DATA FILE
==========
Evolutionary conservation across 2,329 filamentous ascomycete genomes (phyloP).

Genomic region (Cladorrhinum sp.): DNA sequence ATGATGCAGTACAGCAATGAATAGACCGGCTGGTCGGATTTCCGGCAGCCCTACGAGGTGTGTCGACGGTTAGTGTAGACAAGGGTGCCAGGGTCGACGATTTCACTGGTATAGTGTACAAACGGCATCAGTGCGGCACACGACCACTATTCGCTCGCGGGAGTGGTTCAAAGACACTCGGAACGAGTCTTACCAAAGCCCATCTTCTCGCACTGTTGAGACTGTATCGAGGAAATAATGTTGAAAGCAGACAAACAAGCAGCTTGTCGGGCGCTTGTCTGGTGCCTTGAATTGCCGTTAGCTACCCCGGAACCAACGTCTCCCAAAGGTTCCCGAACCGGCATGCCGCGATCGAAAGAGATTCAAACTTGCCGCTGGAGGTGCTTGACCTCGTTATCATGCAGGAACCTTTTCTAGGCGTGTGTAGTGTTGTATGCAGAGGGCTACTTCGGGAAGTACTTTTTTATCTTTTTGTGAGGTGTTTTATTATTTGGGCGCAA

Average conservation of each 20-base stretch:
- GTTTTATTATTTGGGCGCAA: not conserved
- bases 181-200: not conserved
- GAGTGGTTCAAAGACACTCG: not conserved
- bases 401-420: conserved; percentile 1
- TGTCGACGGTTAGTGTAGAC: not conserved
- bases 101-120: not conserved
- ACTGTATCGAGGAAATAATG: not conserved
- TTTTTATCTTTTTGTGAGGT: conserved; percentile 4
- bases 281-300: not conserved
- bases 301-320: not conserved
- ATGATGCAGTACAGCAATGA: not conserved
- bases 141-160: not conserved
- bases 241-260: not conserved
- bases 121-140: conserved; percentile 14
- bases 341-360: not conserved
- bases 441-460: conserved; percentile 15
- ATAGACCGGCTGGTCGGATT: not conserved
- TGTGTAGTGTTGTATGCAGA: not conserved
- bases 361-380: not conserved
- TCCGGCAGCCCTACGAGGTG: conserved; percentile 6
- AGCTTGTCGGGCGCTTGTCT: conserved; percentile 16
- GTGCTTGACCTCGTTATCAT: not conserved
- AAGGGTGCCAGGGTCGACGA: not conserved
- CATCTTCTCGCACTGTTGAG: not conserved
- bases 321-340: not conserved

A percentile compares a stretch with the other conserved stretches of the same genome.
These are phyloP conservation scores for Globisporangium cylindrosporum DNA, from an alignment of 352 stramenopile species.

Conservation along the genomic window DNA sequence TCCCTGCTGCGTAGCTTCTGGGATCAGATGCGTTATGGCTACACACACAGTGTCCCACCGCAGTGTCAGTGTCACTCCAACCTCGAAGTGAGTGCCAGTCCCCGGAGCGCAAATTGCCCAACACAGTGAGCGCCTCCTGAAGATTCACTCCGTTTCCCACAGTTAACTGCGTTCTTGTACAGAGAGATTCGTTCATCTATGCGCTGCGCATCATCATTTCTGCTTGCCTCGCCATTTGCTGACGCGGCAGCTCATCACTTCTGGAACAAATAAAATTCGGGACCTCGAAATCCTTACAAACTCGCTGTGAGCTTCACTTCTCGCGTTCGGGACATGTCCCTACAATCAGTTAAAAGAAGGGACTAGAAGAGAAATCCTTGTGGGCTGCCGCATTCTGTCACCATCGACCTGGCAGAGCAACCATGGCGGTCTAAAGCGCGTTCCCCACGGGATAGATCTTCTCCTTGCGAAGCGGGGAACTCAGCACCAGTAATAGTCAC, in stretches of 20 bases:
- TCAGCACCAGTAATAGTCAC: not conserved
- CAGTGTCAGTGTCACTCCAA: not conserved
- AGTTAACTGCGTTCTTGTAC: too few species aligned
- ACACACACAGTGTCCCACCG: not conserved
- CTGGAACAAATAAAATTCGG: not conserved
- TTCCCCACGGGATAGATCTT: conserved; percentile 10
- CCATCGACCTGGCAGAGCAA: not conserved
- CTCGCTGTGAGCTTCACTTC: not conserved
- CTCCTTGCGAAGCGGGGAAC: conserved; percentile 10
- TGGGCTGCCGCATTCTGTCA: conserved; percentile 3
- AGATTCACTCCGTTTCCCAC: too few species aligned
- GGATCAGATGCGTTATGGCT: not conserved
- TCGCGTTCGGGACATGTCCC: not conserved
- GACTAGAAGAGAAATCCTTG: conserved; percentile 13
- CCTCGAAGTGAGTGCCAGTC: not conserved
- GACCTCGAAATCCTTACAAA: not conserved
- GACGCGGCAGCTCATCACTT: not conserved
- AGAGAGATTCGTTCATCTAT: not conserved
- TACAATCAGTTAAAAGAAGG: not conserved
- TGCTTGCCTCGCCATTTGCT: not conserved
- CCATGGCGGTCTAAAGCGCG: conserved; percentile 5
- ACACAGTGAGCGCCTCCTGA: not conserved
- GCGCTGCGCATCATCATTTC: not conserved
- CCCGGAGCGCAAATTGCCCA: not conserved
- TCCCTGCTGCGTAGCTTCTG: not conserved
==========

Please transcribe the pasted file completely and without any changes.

Evolutionary conservation across 2,329 filamentous ascomycete genomes (phyloP).

Genomic region (Cladorrhinum sp.): DNA sequence ATGATGCAGTACAGCAATGAATAGACCGGCTGGTCGGATTTCCGGCAGCCCTACGAGGTGTGTCGACGGTTAGTGTAGACAAGGGTGCCAGGGTCGACGATTTCACTGGTATAGTGTACAAACGGCATCAGTGCGGCACACGACCACTATTCGCTCGCGGGAGTGGTTCAAAGACACTCGGAACGAGTCTTACCAAAGCCCATCTTCTCGCACTGTTGAGACTGTATCGAGGAAATAATGTTGAAAGCAGACAAACAAGCAGCTTGTCGGGCGCTTGTCTGGTGCCTTGAATTGCCGTTAGCTACCCCGGAACCAACGTCTCCCAAAGGTTCCCGAACCGGCATGCCGCGATCGAAAGAGATTCAAACTTGCCGCTGGAGGTGCTTGACCTCGTTATCATGCAGGAACCTTTTCTAGGCGTGTGTAGTGTTGTATGCAGAGGGCTACTTCGGGAAGTACTTTTTTATCTTTTTGTGAGGTGTTTTATTATTTGGGCGCAA

Average conservation of each 20-base stretch:
- GTTTTATTATTTGGGCGCAA: not conserved
- bases 181-200: not conserved
- GAGTGGTTCAAAGACACTCG: not conserved
- bases 401-420: conserved; percentile 1
- TGTCGACGGTTAGTGTAGAC: not conserved
- bases 101-120: not conserved
- ACTGTATCGAGGAAATAATG: not conserved
- TTTTTATCTTTTTGTGAGGT: conserved; percentile 4
- bases 281-300: not conserved
- bases 301-320: not conserved
- ATGATGCAGTACAGCAATGA: not conserved
- bases 141-160: not conserved
- bases 241-260: not conserved
- bases 121-140: conserved; percentile 14
- bases 341-360: not conserved
- bases 441-460: conserved; percentile 15
- ATAGACCGGCTGGTCGGATT: not conserved
- TGTGTAGTGTTGTATGCAGA: not conserved
- bases 361-380: not conserved
- TCCGGCAGCCCTACGAGGTG: conserved; percentile 6
- AGCTTGTCGGGCGCTTGTCT: conserved; percentile 16
- GTGCTTGACCTCGTTATCAT: not conserved
- AAGGGTGCCAGGGTCGACGA: not conserved
- CATCTTCTCGCACTGTTGAG: not conserved
- bases 321-340: not conserved

A percentile compares a stretch with the other conserved stretches of the same genome.
These are phyloP conservation scores for Globisporangium cylindrosporum DNA, from an alignment of 352 stramenopile species.

Conservation along the genomic window DNA sequence TCCCTGCTGCGTAGCTTCTGGGATCAGATGCGTTATGGCTACACACACAGTGTCCCACCGCAGTGTCAGTGTCACTCCAACCTCGAAGTGAGTGCCAGTCCCCGGAGCGCAAATTGCCCAACACAGTGAGCGCCTCCTGAAGATTCACTCCGTTTCCCACAGTTAACTGCGTTCTTGTACAGAGAGATTCGTTCATCTATGCGCTGCGCATCATCATTTCTGCTTGCCTCGCCATTTGCTGACGCGGCAGCTCATCACTTCTGGAACAAATAAAATTCGGGACCTCGAAATCCTTACAAACTCGCTGTGAGCTTCACTTCTCGCGTTCGGGACATGTCCCTACAATCAGTTAAAAGAAGGGACTAGAAGAGAAATCCTTGTGGGCTGCCGCATTCTGTCACCATCGACCTGGCAGAGCAACCATGGCGGTCTAAAGCGCGTTCCCCACGGGATAGATCTTCTCCTTGCGAAGCGGGGAACTCAGCACCAGTAATAGTCAC, in stretches of 20 bases:
- TCAGCACCAGTAATAGTCAC: not conserved
- CAGTGTCAGTGTCACTCCAA: not conserved
- AGTTAACTGCGTTCTTGTAC: too few species aligned
- ACACACACAGTGTCCCACCG: not conserved
- CTGGAACAAATAAAATTCGG: not conserved
- TTCCCCACGGGATAGATCTT: conserved; percentile 10
- CCATCGACCTGGCAGAGCAA: not conserved
- CTCGCTGTGAGCTTCACTTC: not conserved
- CTCCTTGCGAAGCGGGGAAC: conserved; percentile 10
- TGGGCTGCCGCATTCTGTCA: conserved; percentile 3
- AGATTCACTCCGTTTCCCAC: too few species aligned
- GGATCAGATGCGTTATGGCT: not conserved
- TCGCGTTCGGGACATGTCCC: not conserved
- GACTAGAAGAGAAATCCTTG: conserved; percentile 13
- CCTCGAAGTGAGTGCCAGTC: not conserved
- GACCTCGAAATCCTTACAAA: not conserved
- GACGCGGCAGCTCATCACTT: not conserved
- AGAGAGATTCGTTCATCTAT: not conserved
- TACAATCAGTTAAAAGAAGG: not conserved
- TGCTTGCCTCGCCATTTGCT: not conserved
- CCATGGCGGTCTAAAGCGCG: conserved; percentile 5
- ACACAGTGAGCGCCTCCTGA: not conserved
- GCGCTGCGCATCATCATTTC: not conserved
- CCCGGAGCGCAAATTGCCCA: not conserved
- TCCCTGCTGCGTAGCTTCTG: not conserved